(News) In parched Bundelkhand, boy held for stealing water
News : In parched Bundelkhand, boy held for stealing water
Bundelkhand last made news over Rahul Gandhi's midnight visit to a Dalit home, provoking Chief Minister Mayawati and the BJP to question his motives. But as Lucknow and Delhi debate Dalit politics, Bundelkhand is seeing clashes and thefts over something far more basic: water.
On Saturday morning, 15-year-old Daya Shankar and three fellow villagers were arrested for allegedly trying to capture a tanker delivering drinking water to their village Mudhari in Mahoba district. Besides other charges, all four were booked under Section 353 of the IPC for obstructing government work. Three armed policemen are since on duty to ensure that tanker water is distributed fairly in Mudhari.
However, as villagers say, a tanker is a drop in the drought for their cattle and them. While Mudhari has 41 handpumps, only 10 are functional. Each time they are used for more than half an hour, the supply dries up as the water level falls too low.
Mudhari is not an exception. The race for water begins at 4 am in Bundelkhand as villagers try to be the first to reach the few functional handpumps. The tankers supplied by the administration reach around 8 am. Women and girls spend almost the entire day stocking up water.
Mahoba District Magistrate Vijay Vishwas Pant admits that while 2,000 handpumps have been either freshly dug or re-bored in the region, "the failure rate is about 30 per cent". In neighbouring Chitrakoot, DM Anamika Singh says the administration has identified 50 dry wells and will spend Rs 50,000 on each to replenish them.
In Darai village of Chitrakoot, the first thing that strikes you is the carcasses of animals. No tanker comes here, and 70 families depend on a single handpump. "Roz maar-peet hoti hai, bhaiya (There are fights every day)," says Gayatri Devi.
According to her, the problem is not only collection of water but also ensuring its protection. She points to Kashi, who stands with a lathi in his hand, guarding a drum containing water. Kashi is afraid someone might steal the water for his cattle.
Apart from the handpump, Darai depends on a baoli (stepwell) situated 4 km from the village. A special bullock cart has been fabricated just to carry water from the well. "It costs at least Rs 4,500. So all the villagers keep this cart," says Ayodhya Prasad. But Dalits like her, Gayatri points out, can't afford it.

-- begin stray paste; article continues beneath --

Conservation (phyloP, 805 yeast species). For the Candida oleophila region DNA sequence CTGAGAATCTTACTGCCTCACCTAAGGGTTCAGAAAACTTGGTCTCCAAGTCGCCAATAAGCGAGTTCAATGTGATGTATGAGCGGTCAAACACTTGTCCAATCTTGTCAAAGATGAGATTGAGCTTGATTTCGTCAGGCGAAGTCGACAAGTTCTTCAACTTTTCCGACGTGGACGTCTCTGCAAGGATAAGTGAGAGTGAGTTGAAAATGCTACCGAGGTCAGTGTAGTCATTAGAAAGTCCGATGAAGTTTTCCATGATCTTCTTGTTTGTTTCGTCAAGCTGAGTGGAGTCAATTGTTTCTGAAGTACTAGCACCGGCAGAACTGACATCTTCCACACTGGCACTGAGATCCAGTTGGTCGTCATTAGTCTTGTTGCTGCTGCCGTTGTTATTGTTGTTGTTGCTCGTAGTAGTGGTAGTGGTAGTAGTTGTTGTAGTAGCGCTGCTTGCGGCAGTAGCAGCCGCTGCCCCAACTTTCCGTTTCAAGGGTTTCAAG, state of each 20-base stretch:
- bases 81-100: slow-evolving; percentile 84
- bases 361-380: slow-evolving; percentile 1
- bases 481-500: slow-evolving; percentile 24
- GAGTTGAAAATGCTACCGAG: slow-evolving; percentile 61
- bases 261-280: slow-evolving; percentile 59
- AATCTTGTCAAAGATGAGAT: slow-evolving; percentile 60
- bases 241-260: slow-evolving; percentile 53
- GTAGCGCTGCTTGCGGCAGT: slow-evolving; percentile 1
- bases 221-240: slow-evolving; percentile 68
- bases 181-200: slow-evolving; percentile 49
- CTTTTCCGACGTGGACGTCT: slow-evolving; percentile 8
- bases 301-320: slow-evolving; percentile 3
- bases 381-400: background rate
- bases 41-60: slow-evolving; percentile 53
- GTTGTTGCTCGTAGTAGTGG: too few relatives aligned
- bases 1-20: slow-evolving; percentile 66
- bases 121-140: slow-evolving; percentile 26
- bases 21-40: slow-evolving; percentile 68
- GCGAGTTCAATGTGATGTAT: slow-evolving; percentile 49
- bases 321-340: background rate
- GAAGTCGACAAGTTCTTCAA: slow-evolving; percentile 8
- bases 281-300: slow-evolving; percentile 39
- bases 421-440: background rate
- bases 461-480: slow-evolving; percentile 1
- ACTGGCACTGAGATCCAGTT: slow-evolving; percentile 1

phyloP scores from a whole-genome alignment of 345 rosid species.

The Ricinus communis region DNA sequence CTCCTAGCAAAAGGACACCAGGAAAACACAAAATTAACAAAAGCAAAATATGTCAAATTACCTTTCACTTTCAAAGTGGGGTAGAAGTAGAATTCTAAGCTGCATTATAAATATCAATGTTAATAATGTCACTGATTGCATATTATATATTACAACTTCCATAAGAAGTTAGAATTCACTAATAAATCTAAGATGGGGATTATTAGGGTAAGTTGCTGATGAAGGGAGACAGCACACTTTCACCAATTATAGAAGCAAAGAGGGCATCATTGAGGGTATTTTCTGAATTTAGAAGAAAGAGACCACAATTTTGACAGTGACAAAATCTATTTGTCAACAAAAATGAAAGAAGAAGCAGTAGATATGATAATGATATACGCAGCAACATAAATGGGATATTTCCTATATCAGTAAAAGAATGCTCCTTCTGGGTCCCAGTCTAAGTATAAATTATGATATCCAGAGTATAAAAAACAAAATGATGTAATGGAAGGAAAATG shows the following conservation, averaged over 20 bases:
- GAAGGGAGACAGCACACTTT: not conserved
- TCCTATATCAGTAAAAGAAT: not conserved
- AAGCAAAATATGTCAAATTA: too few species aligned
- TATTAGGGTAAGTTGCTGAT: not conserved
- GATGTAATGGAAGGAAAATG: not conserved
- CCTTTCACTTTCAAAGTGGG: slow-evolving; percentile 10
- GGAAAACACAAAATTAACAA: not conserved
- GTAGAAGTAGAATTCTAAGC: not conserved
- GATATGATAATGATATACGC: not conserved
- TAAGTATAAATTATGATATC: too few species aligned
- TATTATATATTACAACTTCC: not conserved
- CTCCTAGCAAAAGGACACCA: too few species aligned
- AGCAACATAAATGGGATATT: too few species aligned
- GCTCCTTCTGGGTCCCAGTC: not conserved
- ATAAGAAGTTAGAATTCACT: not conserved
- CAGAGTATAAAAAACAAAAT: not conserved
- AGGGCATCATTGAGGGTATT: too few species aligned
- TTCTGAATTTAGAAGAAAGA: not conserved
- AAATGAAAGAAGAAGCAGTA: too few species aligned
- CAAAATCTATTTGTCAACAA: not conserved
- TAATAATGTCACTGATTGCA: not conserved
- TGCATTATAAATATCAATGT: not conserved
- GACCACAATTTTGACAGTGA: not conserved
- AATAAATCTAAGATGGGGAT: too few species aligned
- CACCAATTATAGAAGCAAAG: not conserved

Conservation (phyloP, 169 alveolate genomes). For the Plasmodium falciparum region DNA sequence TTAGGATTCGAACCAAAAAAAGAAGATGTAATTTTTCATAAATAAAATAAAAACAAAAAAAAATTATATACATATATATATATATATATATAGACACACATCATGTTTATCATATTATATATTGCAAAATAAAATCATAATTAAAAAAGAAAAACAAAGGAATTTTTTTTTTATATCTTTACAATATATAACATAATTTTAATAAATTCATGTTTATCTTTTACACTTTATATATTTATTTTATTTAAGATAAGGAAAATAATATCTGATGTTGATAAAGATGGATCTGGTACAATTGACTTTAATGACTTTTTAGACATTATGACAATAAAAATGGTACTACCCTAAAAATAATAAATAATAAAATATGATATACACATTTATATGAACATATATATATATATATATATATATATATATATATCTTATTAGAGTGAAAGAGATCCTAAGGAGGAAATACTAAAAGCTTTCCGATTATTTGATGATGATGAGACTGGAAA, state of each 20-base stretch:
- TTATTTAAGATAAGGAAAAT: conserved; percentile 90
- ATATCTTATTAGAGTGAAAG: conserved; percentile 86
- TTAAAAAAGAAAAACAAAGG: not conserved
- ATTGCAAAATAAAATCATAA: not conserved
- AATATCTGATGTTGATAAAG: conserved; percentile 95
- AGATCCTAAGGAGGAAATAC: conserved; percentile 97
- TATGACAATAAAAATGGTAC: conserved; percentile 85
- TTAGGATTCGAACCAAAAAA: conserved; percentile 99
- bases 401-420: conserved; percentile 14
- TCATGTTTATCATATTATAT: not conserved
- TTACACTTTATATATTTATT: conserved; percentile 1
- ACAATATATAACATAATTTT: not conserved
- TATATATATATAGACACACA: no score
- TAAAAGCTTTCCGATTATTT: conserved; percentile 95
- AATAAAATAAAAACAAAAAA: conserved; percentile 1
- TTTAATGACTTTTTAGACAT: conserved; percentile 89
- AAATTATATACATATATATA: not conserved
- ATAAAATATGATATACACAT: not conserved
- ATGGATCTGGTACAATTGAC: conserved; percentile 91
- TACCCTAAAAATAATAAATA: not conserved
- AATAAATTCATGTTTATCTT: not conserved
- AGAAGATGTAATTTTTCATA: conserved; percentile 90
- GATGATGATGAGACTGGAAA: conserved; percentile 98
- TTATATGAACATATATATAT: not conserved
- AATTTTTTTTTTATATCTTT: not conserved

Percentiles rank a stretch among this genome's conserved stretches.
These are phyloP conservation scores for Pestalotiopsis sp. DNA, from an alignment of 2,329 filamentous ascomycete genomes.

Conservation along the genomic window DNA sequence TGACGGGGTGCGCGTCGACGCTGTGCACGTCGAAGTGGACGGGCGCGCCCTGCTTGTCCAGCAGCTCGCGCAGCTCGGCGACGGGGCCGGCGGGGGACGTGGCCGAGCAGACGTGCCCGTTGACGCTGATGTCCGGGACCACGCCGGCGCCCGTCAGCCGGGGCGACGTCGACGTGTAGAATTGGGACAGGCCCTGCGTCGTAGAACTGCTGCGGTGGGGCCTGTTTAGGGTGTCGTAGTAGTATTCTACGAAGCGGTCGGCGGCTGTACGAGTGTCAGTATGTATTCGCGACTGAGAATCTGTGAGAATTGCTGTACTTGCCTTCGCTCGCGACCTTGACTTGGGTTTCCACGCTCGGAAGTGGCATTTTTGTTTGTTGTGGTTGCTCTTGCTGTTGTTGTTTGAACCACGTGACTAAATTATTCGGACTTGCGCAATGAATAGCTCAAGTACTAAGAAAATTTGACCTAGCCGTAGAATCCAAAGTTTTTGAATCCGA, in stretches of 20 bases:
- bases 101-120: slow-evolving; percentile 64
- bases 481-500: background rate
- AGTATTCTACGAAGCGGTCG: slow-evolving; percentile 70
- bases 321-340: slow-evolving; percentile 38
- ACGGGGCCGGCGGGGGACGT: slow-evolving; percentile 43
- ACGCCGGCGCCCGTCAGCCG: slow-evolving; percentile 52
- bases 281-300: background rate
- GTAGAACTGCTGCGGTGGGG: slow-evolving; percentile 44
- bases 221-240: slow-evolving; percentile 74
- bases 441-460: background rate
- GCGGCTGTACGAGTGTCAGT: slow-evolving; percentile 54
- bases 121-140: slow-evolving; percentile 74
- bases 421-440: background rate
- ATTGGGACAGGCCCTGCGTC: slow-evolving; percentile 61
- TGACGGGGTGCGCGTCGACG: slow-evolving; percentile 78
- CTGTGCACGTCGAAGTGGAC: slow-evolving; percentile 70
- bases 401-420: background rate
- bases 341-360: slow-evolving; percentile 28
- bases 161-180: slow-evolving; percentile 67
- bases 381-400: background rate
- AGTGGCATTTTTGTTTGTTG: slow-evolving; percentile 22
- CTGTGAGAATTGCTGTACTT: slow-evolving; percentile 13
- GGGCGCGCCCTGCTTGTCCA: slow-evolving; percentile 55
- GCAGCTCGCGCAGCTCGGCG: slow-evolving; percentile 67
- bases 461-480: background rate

The villagers claim the well is in the middle of a pond that is now dry, and that if this was pond was dug up, their water problem would be solved.
Sharda Prasad Yadav says they have lost many cattle because of non-availability of water. "Those cattle that could not be milked were left to their fate. As there is no agriculture, they are of no use," he adds.
Three days ago, Rampur in Chitrakoot saw clashes over a tanker. One villager was arrested and later released on bail.
Dharam Singh says a month ago, a group of veterinarians had visited Rampur. "After seeing the condition of our cattle, they assured us that a handpump would be installed. The pump was dug this week. Laga janwar ke liye, kam aa raha hai insan ke liye (It was meant for cattle, it is being used by humans)," he says.
Village pradhan Anand Singh Patel says the cattle are learning now that they have to fight for dwindling resources. "They clash with each other to get straw at the Sukha Rahat Pashu Kendra (the drought relief centre for animals)," Patel says.
He also charges that while the administration claims to have provided 37 quintals of wheat straw as drought relief, the actual amount was just 23 quintals.
Even Karaunhan, which is one of Mayawati's model Ambedkar villages, is in the same boat. "There are 500 houses of Kol in this village. Villagers are cutting trees to feed their cattle," says Prema Kol.
Courtesy : The Indian Express